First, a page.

Quite a lot of dystopian fiction has ended up on my reading radar in recent months. This book is particularly interesting …
‘The aircraft came to a halt and the fire spread.’
The first character we meet in the novel identifies himself as Squadron Leader Daniel Stewart. He’s in hospital, where he appears to be recovering from severe burns incurred in a plane crash. He has memory loss, not surprising given the extent of the trauma he’s suffered. It gradually becomes apparent (to both Dan and the reader) that what Dan remembers is just one aspect of a convoluted and detailed series of events.
I almost didn’t finish this novel: aspects of the first part of the story irritated me, as did the behaviour of some of the characters presented as medical professionals. I kept reading. It became clear that there was more to the story than I’d thought, and as different layers became apparent, I became more caught up in the story. I came to appreciate the way in which Mr Birri developed this story.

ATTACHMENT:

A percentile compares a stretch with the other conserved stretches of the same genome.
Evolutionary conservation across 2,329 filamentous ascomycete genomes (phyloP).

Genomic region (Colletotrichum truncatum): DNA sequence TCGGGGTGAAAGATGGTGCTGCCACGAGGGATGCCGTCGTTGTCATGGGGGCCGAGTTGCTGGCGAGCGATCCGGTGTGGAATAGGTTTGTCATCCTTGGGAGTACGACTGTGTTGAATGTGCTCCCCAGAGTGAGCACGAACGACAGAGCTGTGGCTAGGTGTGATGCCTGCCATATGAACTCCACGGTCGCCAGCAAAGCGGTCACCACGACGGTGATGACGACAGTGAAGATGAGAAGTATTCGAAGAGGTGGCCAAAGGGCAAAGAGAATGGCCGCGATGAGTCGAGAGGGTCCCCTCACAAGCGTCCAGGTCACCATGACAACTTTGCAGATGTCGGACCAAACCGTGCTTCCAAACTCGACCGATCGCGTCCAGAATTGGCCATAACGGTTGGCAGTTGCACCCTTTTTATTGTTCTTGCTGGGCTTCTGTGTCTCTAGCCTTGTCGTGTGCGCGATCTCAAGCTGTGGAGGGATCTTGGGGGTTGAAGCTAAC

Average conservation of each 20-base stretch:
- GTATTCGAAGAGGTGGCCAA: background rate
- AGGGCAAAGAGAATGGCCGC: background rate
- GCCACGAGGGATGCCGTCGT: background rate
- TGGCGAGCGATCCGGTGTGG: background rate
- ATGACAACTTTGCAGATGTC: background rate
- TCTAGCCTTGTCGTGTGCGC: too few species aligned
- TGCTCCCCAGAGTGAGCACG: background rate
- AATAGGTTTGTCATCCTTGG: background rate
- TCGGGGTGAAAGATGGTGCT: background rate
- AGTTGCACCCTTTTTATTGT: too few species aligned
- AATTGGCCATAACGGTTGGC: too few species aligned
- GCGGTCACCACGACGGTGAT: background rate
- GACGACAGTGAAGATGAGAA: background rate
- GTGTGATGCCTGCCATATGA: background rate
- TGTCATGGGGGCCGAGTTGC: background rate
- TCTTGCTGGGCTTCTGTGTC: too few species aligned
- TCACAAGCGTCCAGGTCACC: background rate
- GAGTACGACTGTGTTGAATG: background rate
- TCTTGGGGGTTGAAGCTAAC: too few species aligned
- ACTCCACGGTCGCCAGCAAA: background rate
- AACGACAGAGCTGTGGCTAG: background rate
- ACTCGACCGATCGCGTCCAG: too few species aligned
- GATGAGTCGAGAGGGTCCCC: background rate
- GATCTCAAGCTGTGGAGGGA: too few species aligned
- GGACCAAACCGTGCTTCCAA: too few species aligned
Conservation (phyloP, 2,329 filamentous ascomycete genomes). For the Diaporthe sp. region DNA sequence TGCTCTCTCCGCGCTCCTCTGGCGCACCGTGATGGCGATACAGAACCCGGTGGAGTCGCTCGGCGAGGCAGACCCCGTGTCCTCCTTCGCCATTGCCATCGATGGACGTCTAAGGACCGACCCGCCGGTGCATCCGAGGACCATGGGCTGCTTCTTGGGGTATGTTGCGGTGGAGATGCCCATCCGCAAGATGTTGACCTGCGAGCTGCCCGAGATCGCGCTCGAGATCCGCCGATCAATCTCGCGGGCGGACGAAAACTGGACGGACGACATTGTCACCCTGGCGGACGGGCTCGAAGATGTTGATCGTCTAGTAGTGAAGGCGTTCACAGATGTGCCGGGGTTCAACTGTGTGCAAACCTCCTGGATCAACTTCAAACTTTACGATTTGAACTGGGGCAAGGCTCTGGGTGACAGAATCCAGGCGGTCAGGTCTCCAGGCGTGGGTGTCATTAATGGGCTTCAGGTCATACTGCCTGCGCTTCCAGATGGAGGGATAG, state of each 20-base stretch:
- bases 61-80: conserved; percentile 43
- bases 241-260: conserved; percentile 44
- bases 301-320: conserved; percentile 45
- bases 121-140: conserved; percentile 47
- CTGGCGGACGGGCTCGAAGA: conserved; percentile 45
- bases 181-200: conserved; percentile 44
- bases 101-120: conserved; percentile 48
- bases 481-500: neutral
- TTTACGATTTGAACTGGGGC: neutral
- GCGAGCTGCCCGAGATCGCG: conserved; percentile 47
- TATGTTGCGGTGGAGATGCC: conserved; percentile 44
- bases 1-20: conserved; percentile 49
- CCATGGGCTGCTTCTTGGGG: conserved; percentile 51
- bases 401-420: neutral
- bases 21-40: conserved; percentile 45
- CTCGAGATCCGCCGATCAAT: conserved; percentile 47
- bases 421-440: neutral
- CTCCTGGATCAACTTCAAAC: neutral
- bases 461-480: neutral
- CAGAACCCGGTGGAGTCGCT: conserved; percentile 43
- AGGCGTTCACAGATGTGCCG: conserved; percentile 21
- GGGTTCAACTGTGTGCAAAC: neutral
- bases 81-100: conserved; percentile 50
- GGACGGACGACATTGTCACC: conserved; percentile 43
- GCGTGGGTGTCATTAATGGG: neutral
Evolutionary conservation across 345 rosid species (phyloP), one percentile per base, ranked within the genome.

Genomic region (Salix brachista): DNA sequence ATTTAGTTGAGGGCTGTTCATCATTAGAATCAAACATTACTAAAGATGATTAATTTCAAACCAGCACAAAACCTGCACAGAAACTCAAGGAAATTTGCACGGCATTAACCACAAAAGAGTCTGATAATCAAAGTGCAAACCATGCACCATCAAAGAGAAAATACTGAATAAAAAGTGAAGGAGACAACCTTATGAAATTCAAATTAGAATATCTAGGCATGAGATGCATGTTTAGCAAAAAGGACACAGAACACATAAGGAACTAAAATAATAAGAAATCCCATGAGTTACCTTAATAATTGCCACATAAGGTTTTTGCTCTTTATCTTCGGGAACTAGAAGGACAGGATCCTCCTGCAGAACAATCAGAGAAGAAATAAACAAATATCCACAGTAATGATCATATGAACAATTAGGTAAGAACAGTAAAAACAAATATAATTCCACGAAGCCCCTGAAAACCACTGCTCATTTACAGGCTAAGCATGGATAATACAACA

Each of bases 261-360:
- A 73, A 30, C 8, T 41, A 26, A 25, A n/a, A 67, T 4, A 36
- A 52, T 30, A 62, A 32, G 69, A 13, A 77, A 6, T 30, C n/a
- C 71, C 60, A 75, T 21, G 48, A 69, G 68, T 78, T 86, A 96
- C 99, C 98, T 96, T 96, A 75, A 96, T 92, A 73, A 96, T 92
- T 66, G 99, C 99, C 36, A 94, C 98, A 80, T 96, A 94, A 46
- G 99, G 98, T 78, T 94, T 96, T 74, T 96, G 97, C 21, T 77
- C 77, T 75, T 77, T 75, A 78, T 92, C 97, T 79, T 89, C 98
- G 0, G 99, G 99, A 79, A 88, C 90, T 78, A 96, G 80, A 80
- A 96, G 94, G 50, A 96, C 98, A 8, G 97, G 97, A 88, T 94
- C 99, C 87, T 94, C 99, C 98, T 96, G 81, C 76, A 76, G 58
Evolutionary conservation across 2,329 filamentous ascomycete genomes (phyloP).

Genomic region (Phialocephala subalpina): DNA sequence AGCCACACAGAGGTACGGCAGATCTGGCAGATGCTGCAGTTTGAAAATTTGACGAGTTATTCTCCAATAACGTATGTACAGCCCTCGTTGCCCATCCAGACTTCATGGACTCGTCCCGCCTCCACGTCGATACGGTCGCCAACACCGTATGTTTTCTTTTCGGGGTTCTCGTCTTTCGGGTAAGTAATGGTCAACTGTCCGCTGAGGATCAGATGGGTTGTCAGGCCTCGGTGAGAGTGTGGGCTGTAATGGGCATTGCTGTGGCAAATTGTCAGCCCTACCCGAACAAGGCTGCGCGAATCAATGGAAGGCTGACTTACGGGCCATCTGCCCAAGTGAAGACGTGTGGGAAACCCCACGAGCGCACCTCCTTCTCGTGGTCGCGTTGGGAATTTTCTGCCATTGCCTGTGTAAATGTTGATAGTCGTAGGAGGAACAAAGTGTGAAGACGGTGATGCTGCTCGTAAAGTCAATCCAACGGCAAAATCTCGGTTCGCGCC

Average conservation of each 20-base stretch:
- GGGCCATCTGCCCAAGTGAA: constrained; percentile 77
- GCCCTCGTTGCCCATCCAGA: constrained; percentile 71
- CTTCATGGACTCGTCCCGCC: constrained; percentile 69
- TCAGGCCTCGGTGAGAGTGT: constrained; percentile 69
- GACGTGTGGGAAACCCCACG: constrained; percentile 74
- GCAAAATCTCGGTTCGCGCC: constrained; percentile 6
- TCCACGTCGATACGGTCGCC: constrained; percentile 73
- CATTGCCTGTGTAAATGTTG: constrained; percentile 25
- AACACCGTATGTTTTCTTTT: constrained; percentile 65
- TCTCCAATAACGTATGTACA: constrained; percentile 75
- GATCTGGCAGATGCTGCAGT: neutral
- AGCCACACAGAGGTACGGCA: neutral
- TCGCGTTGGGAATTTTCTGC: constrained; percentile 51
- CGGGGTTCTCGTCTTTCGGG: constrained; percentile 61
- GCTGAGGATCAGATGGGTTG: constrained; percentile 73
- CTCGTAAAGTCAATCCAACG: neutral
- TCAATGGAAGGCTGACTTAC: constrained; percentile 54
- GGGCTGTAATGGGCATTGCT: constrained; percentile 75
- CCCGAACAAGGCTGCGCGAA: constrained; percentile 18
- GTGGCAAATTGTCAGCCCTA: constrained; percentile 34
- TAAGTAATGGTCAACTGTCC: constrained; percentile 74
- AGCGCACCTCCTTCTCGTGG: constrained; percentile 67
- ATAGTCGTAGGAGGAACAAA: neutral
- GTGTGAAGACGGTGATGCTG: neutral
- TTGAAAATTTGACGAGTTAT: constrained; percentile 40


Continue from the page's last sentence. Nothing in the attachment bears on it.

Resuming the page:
‘What’s really happened to me and everyone else in this place?’
This is the first book in a proposed trilogy. My assumption is that the detail provided in the first book will be important scene-setting for the balance of the trilogy. I am certainly interested enough to hope to read the second book soon, to see how the story develops. The novel raises several ethical issues, as well as both the advantages and disadvantages of medical advances. Where do we draw the line or, perhaps more accurately, where is the line being drawn for us? Who can we trust?
‘If the public thinks voluntary euthanasia is controversial, wait until they discover what the cure for Alzheimer’s disease really means.’
Note: My thanks to Troubadour Publishing and NetGalley for providing me with a free electronic copy of this book for review purposes.